Online advertisements do not match the price paid at some dealerships

InvestigateTV – Buying a new vehicle is one of the biggest purchases many people will make in their lives.

“It’s a really big purchase, often the second most expensive after a house,” said Sally Greenberg, executive director of the National Consumers League.

Car prices are also skyrocketing. According to CARFAX, the median list price of a used car jumped 40% from January 2021 to January 2022. The biggest jump occurred in sedans, with the average cost rising from $15,995 to $22,900 during of the last year.

Used car prices have jumped 40% over the past year according to Carfax.(File image)

Amid this ascent, our national investigation team uncovered complaints from consumers across the country accusing dealers of announcing one price, but upon signing up, charging thousands more spot prices.

Daniel Blinn is a Connecticut attorney with the Consumer Law Group. We have spoken with three clients he is representing in litigation regarding this issue. All three told similar stories of price taking unexpected jumps.

  • Karen Hubball bought a 2015 Volkswagen Jetta Sedan for $15,000. The ad showed the car would cost $10,980. “I was very upset,” Hubball said.
  • “I was crazy,” said Gerardo Velazquez. “It was way too much money.” The price in his ad for a 2018 Nissan Rogue was $21,000, but when he went to sign his paperwork, it was $24,045.
  • Michèle Gagnon bought a 2019 Kia Soul for $16,218 that was advertised for $15,499. “It made me very angry. I had literally exhausted my savings account to put the money on this vehicle to buy a reliable car for my 17-year-old son,” Gagnon said.

Blinn provided other examples of vehicle overloading. In one advertisement, a Ford Fiesta was priced at $11,599, but the cash price was $17,200 – an increase of almost 50%. Another showed a Nissan Altima posted online for $15,750; however, the spot price on paper was $20,681.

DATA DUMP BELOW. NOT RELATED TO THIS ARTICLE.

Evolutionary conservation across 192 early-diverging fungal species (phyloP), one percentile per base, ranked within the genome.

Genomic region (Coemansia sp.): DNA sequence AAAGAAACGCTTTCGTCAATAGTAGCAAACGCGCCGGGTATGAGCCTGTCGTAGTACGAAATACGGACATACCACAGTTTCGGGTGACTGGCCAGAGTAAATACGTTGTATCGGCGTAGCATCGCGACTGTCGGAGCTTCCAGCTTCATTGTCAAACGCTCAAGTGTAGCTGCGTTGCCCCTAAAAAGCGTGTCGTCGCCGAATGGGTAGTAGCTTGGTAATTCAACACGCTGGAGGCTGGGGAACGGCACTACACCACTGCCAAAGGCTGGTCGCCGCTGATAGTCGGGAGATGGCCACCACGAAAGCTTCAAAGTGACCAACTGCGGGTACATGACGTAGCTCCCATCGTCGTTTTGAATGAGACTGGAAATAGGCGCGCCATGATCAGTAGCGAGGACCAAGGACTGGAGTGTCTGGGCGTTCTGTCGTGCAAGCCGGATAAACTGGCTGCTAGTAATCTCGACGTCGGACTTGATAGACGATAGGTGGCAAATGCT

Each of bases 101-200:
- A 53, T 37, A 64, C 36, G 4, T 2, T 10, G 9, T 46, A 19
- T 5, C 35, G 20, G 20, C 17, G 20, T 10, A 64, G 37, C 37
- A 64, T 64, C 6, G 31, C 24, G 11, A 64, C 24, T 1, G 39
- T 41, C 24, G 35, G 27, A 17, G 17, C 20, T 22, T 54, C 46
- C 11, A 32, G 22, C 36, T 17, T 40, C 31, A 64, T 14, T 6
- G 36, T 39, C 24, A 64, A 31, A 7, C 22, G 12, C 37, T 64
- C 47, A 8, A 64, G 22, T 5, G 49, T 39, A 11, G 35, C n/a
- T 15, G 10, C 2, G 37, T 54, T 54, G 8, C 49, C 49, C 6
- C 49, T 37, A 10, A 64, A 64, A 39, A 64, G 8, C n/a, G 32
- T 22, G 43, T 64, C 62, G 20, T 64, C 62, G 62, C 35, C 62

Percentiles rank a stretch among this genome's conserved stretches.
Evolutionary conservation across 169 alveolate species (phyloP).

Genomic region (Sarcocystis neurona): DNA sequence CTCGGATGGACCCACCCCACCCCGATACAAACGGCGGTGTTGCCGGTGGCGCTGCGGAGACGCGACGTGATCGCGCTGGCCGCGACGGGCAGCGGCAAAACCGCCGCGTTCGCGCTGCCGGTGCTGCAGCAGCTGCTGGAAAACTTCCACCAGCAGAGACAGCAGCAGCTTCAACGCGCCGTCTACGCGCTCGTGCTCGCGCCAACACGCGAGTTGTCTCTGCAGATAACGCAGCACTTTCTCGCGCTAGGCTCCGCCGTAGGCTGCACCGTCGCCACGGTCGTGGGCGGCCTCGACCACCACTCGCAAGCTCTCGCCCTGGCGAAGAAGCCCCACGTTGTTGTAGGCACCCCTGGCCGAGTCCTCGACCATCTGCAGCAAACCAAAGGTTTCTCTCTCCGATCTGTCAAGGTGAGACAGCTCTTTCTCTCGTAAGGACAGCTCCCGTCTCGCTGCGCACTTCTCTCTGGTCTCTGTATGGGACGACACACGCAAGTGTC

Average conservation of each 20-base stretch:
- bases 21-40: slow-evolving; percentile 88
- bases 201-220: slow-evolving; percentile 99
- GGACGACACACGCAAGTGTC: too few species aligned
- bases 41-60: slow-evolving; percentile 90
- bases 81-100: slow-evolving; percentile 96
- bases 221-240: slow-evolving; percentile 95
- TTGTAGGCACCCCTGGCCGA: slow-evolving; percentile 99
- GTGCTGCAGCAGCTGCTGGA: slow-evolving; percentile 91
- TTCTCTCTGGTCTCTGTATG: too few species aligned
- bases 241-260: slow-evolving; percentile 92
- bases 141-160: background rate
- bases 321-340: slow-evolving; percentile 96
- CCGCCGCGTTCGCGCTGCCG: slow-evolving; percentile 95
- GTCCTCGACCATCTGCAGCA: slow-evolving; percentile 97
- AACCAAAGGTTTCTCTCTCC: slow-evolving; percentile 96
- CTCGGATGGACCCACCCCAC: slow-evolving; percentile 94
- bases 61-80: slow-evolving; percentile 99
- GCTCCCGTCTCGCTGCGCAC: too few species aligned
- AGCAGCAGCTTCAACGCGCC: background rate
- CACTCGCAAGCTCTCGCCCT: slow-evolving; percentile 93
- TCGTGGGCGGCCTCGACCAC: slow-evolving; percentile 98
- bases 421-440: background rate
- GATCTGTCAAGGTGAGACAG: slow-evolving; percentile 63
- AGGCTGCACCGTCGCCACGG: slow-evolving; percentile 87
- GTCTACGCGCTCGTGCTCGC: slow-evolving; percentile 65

Blinn said his customers bought vehicles under false pretenses, and he said those cases were on the rise.

“Once it becomes less profitable to scam people, that’s when they stop doing it,” Blinn said.

After reviewing motor vehicle complaints reported to multiple state attorneys general’s offices over the past two years, InvestigateTV discovered that this practice isn’t just happening in the northeast.

  • In Arkansas, a customer said: “they quoted me a price that was significantly higher than their online price. I reported the price discrepancy and they informed me that the national company was asking them to post a specific lower price on their website. »
  • A buyer in Texas said: “The truck was advertised for $30,000. When asked for a price at the door, the seller refused and said the selling price was $38,000.
  • And a client from South Carolina reported: “false advertisement, went to buy the truck and the price was higher than advertised. Stop baiting and change.

InvestigateTV has repeatedly reached out to the auto dealership industry for comment. The National Association of Automobile Dealers did not hear back. The National Association of Dealer Counsel responded by email stating, “NADC does not interview on these matters.” Auto Nation did not respond to our request for comment.

In Section 5: Unfair or Deceptive Acts or Practices of the Federal Trade Commission Act, the law prohibits any service provider, such as dealers, from deceiving consumers. While some states enforce federal regulations through fines and penalties, others do not.

“There are market conditions right now that have impacted the price of cars, but most state laws say that if a car dealership advertises a car for a certain price, they must sell it at that price,” Blinn said.

Greenberg of the National Consumers League said consumers should brake before they buy. She suggested doing comparison shopping, checking dealer reviews online and reading the fine print.

“Any vehicle purchase requires a healthy dose of skepticism about the reliability of the dealership, no matter how nice. It doesn’t matter how nice the showroom is,” Greenberg said.

Looking back, Karen Hubball said she had regrets and now wanted to make sure no one else fell for the same “predatory prize”. “People need to know what’s going on,” Hubball said.

If you think you’re overcharged for a vehicle, our experts said most state laws allow you to sue car dealerships for damages. They said you could also file a complaint with your attorney general or the consumer protection agency.

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